Blockbuster said yesterday that it has dropped its $991 million offer to acquire rival video-rental chain Hollywood Entertainment, which...

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WASHINGTON — Blockbuster said yesterday that it has dropped its $991 million offer to acquire rival video-rental chain Hollywood Entertainment, which officially expired Thursday at midnight.

Faced with a stagnant video-rental market and increased competition for consumers’ entertainment dollars, Blockbuster had hoped to expand its dominance of the market with the proposed acquisition.

In a statement, Blockbuster Chairman and Chief Executive John Antioco said that the company decided the merger was not in its best interests “after a careful review of all of the available facts and circumstances.”

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Blockbuster officials had said earlier this month that the Federal Trade Commission (FTC) would probably try to block the deal on antitrust grounds.

Media and entertainment analyst Dennis McAlpine said he expected FTC opposition to a Blockbuster-Hollywood merger because such a deal would have left some consumers with no other options for renting movies. Blockbuster, with about 5,000 stores in the United States, controls more than 40 percent of the video-rental market, he said.

“The problem was that Hollywood had 75 percent of its stores located next to Blockbuster stores,” he said. “[Hollywood’s] strategy was to move their stores near Blockbuster’s stores and try to steal some of their business — it was a strategy that had proven successful for them over the years.”

Blockbuster initially offered to buy Hollywood in November. Last month the company increased its offer in hopes of wooing Hollywood away from Movie Gallery, the nation’s No. 3 video chain, which had made a competing bid. In a statement released yesterday, Movie Gallery reiterated its interest in acquiring Hollywood and noted that such a deal has already received regulatory approval.

Blockbuster’s final offer was to buy all outstanding shares and senior subordinated debt of No. 2 chain Hollywood for $14.50 in cash and stock per share, compared with a $13.25-a-share offer from Movie Gallery, an Alabama-based company that has stores mostly in small towns and rural areas.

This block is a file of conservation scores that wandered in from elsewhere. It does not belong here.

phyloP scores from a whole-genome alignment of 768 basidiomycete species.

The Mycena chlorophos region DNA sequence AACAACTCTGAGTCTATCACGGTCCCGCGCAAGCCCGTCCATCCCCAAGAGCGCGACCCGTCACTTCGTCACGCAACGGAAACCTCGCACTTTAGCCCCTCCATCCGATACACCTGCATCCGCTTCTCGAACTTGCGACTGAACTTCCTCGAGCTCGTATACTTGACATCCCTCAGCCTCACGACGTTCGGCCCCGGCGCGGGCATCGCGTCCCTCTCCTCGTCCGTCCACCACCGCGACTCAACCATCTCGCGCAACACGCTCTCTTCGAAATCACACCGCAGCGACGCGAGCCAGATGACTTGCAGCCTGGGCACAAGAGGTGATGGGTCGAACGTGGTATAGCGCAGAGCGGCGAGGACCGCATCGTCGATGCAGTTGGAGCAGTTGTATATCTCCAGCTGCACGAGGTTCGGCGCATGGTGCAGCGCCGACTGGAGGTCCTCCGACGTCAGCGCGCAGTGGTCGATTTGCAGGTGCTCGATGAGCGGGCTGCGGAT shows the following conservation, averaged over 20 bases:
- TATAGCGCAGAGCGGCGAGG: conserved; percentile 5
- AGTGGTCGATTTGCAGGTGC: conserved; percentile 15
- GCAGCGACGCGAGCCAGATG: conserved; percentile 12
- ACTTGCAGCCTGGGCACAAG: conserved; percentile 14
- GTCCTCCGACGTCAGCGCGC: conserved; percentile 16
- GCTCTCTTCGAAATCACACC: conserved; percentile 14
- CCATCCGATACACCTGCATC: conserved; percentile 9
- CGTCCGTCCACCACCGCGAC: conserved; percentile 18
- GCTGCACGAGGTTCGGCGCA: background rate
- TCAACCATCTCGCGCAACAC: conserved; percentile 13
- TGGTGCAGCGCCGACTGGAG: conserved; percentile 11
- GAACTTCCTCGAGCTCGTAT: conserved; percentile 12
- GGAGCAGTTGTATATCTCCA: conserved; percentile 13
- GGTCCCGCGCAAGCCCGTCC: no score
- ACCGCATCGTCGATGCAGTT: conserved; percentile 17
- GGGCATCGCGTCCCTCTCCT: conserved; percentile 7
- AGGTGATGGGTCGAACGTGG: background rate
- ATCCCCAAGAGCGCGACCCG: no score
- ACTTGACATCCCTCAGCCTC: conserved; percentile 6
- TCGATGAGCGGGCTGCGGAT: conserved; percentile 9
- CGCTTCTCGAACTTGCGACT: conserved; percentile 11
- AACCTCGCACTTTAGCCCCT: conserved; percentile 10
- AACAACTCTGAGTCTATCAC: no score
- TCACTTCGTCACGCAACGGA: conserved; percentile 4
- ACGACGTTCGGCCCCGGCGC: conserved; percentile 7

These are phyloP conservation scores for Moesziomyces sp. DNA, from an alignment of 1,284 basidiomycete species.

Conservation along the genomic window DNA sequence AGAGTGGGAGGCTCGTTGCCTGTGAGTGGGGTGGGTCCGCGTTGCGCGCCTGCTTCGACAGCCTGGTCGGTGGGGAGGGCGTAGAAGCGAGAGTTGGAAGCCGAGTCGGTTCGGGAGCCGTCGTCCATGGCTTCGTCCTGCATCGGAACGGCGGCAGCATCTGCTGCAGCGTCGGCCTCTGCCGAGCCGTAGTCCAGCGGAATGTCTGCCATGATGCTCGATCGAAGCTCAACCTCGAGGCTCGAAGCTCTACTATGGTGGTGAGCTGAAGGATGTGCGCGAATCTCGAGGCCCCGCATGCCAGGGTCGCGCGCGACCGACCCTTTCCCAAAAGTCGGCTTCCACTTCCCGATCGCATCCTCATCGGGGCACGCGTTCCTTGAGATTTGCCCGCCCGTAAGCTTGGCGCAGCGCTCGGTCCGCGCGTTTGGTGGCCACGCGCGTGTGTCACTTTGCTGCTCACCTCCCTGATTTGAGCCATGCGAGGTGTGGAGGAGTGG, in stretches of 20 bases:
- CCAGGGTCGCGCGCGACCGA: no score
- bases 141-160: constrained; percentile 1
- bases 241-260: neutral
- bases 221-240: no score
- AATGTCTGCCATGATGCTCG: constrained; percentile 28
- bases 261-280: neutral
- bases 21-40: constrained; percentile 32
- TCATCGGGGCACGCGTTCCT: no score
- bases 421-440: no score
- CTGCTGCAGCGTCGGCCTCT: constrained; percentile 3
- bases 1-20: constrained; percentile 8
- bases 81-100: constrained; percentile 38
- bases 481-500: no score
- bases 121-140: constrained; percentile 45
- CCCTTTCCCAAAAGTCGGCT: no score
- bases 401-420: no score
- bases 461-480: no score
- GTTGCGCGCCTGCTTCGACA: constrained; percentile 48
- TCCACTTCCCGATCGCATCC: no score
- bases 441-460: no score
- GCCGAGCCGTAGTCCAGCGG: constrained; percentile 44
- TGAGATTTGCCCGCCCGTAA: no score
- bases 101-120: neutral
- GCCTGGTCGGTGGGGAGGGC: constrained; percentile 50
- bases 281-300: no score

The price difference between the bids, however, was not as crucial as the fact that Movie Gallery won swift antitrust approval while Blockbuster ran into problems at the FTC.

Larry Denedy, a spokesman for Hollywood, said of Blockbuster’s retreat, “This is what we had said all along, that we thought [Blockbuster’s bid] was going to run into problems.”

One more offer remains active. Former Hollywood CEO Mark Wattles has proposed buying up to 1,000 Hollywood Video locations, or about half the chain, as a way to make the higher Blockbuster bid more palatable to antitrust regulators.

Yesterday, Movie Gallery Senior Vice President Thomas Johnson characterized Wattles’ offer “as a distraction with Blockbuster now out of the picture. We’re looking for a quick closing and don’t see any more obstacles.”

Dan Stanek, executive vice president at retail consulting firm Retail Forward, said that Blockbuster has experimented with selling food and electronics at its stores, and that the company needs to keep experimenting with such new business models. Though video rental is a $5 billion industry, video stores like Blockbuster are fighting for sales against a growing number of entertainment options.

“They are just being attacked from all angles now that consumers have more and more ways to get their entertainment,” he said. “They’re not just competing against theaters anymore. They’re competing against TiVo, cable television channels offering pay per view and Netflix. And, down the road, consumers will get the option of downloading their entertainment.”

In one attempt to bring back customers, Blockbuster announced at the end of last year that it was doing away with late fees on movie rentals. But the company charges customers for the retail price of the DVD or videotape if they keep it too long.

New Jersey’s attorney general sued Blockbuster last month, accusing the chain of deceptive advertising and violating the state’s consumer-fraud laws, because of that policy.

Hollywood spokesman quote provided by The Associated Press. Wattles’ offer and Movie Gallery’s response provided by The Dallas Morning News.